We had hoped this would go differently.
Friday evening, in a motion to dismiss Jewel v. NSA, EFF’s litigation against the National Security Agency for the warrantless wiretapping of countless Americans, the Obama Administration’s made two deeply troubling arguments.
First, they argued, exactly as the Bush Administration did on countless occasions, that the state secrets privilege requires the court to dismiss the issue out of hand. They argue that simply allowing the case to continue “would cause exceptionally grave harm to national security.” As in the past, this is a blatant ploy to dismiss the litigation without allowing the courts to consider the evidence.
It’s an especially disappointing argument to hear from the Obama Administration. As a candidate, Senator Obama lamented that the Bush Administration “invoked a legal tool known as the ‘state secrets’ privilege more than any other previous administration to get cases thrown out of civil court.” He was right then, and we’re dismayed that he and his team seem to have forgotten.
Sad as that is, it’s the Department Of Justice’s second argument that is the most pernicious. The DOJ claims that the U.S. Government is completely immune from litigation for illegal spying — that the Government can never be sued for surveillance that violates federal privacy statutes.
This is a radical assertion that is utterly unprecedented. No one — not the White House, not the Justice Department, not any member of Congress, and not the Bush Administration — has ever interpreted the law this way.
Previously, the Bush Administration has argued that the U.S. possesses “sovereign immunity” from suit for conducting electronic surveillance that violates the Foreign Intelligence Surveillance Act (FISA). However, FISA is only one of several laws that restrict the government’s ability to wiretap. The Obama Administration goes two steps further than Bush did, and claims that the US PATRIOT Act also renders the U.S. immune from suit under the two remaining key federal surveillance laws: the Wiretap Act and the Stored Communications Act. Essentially, the Obama Adminstration has claimed that the government cannot be held accountable for illegal surveillance under any federal statutes.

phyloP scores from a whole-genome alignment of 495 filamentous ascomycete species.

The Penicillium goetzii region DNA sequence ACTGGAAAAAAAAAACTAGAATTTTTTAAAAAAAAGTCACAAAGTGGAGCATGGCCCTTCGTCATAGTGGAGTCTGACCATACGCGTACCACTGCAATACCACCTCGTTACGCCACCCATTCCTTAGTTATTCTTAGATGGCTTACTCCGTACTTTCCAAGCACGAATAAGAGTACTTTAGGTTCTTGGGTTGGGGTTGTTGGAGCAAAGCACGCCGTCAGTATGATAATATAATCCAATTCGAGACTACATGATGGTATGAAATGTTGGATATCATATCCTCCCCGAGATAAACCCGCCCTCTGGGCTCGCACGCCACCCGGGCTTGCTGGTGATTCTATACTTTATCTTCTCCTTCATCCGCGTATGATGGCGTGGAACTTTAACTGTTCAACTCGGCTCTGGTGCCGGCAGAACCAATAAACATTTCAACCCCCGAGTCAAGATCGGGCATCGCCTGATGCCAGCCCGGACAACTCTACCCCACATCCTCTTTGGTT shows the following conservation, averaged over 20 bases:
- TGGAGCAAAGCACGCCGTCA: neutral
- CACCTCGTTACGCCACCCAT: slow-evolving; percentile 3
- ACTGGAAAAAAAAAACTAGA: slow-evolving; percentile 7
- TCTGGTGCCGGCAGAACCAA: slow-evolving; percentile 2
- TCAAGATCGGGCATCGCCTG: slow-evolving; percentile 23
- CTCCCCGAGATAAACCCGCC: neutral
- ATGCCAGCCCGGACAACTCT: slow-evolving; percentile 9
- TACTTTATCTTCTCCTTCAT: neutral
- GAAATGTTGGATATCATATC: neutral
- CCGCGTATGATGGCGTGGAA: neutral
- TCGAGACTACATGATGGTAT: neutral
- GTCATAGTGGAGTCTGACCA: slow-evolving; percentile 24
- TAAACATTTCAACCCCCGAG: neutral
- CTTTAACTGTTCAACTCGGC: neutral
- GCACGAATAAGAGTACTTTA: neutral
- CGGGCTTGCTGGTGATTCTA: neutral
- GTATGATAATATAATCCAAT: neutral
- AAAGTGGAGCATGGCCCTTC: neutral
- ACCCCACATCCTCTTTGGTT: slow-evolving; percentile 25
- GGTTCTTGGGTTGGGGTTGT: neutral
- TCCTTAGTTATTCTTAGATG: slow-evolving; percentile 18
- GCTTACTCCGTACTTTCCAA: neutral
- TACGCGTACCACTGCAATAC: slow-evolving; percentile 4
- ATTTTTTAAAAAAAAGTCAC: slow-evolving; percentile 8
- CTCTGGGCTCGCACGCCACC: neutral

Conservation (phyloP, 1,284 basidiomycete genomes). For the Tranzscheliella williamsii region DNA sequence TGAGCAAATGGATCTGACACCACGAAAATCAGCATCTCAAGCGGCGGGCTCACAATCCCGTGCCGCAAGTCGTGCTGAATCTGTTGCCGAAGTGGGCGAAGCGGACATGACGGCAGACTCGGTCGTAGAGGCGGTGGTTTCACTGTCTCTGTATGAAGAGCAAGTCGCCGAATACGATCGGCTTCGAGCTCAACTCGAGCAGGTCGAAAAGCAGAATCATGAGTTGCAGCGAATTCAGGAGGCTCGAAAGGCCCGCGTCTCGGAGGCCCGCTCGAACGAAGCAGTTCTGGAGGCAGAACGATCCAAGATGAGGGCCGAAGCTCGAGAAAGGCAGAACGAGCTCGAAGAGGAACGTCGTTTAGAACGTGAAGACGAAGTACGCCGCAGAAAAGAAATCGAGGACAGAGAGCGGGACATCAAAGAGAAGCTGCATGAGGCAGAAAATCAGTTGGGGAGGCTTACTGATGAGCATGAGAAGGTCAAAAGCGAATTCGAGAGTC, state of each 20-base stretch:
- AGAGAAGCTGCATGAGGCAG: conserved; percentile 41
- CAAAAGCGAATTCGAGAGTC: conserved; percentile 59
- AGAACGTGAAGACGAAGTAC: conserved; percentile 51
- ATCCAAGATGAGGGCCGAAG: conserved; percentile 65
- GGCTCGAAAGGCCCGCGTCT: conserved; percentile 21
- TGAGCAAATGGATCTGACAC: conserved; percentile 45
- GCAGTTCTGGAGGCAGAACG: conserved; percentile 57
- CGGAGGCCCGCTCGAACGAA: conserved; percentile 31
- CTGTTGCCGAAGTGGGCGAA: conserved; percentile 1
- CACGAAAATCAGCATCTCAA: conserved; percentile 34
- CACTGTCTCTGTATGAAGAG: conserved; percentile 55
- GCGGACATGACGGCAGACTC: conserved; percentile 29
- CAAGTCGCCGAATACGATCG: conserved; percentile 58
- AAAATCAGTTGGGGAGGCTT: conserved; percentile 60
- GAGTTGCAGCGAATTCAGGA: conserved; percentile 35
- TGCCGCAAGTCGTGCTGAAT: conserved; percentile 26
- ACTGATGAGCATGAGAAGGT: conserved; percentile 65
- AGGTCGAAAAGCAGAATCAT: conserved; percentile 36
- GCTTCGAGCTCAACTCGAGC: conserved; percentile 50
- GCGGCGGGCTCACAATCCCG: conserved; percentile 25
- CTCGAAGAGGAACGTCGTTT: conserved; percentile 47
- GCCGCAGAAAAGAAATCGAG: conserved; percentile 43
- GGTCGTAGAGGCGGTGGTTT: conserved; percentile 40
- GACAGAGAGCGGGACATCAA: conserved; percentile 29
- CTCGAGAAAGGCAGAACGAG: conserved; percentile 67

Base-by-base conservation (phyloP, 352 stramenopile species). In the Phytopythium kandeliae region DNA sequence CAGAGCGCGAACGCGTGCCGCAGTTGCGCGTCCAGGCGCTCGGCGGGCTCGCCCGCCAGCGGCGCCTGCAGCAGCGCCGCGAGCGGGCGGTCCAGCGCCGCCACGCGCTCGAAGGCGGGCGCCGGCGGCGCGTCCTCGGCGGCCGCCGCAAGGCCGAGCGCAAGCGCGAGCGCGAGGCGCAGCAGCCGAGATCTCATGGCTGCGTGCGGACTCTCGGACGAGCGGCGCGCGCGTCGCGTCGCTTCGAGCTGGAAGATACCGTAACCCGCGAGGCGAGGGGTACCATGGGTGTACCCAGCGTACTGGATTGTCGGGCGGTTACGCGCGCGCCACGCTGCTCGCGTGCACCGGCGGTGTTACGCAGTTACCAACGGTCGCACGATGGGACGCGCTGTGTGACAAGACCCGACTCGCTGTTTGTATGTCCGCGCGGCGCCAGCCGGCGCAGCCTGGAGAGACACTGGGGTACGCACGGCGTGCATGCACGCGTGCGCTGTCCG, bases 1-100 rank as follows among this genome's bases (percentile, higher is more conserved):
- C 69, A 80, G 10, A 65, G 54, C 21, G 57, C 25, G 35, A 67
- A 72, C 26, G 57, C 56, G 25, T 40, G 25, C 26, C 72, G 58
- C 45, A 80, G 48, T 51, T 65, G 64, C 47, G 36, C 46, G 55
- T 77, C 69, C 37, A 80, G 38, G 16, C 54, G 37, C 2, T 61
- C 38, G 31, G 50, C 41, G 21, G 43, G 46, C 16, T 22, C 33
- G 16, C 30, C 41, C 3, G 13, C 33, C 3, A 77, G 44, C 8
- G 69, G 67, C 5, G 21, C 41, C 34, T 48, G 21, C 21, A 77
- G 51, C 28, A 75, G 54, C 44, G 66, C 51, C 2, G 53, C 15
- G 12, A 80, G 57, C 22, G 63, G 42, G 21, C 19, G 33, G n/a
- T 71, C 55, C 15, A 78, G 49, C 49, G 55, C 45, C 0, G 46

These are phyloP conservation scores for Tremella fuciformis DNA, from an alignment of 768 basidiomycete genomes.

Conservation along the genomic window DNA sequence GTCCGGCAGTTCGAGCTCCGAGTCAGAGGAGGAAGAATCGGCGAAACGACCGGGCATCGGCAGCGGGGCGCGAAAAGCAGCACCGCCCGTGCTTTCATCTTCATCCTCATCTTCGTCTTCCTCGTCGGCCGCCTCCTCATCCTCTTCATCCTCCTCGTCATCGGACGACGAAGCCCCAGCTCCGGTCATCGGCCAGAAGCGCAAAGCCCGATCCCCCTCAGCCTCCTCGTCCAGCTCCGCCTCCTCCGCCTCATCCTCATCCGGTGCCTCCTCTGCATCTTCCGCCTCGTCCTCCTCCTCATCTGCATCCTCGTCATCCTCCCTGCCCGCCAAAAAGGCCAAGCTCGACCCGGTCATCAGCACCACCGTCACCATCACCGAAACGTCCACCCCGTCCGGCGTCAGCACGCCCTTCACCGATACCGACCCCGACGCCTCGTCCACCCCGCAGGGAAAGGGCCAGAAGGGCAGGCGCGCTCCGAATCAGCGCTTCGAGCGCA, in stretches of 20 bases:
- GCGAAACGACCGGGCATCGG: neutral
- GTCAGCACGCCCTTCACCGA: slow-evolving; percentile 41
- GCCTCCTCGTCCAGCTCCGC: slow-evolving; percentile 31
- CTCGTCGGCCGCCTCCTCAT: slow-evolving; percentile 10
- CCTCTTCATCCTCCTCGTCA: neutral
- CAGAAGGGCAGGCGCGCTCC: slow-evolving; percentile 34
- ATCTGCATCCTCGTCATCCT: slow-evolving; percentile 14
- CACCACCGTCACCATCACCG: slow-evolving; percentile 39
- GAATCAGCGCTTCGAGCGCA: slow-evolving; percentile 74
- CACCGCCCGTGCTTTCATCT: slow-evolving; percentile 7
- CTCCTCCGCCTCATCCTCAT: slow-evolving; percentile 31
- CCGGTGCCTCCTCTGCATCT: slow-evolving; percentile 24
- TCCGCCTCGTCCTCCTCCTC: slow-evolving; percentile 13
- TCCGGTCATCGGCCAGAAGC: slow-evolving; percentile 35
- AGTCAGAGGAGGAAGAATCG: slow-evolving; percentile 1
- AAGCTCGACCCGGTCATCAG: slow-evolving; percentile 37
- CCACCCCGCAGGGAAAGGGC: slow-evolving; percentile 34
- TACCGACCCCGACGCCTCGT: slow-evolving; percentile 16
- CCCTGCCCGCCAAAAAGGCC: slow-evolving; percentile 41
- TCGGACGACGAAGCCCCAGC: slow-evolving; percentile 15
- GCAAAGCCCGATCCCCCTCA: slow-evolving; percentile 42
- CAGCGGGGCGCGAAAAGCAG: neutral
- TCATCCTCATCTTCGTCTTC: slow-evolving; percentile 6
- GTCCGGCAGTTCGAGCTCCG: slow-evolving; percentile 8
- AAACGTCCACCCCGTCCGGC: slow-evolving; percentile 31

Again, the gulf between Candidate Obama and President Obama is striking. As a candidate, Obama ran promising a new era of government transparency and accountability, an end to the Bush DOJ’s radical theories of executive power, and reform of the PATRIOT Act. But, this week, Obama’s own Department Of Justice has argued that, under the PATRIOT Act, the government shall be entirely unaccountable for surveilling Americans in violation of its own laws.
This isn’t change we can believe in. This is change for the worse.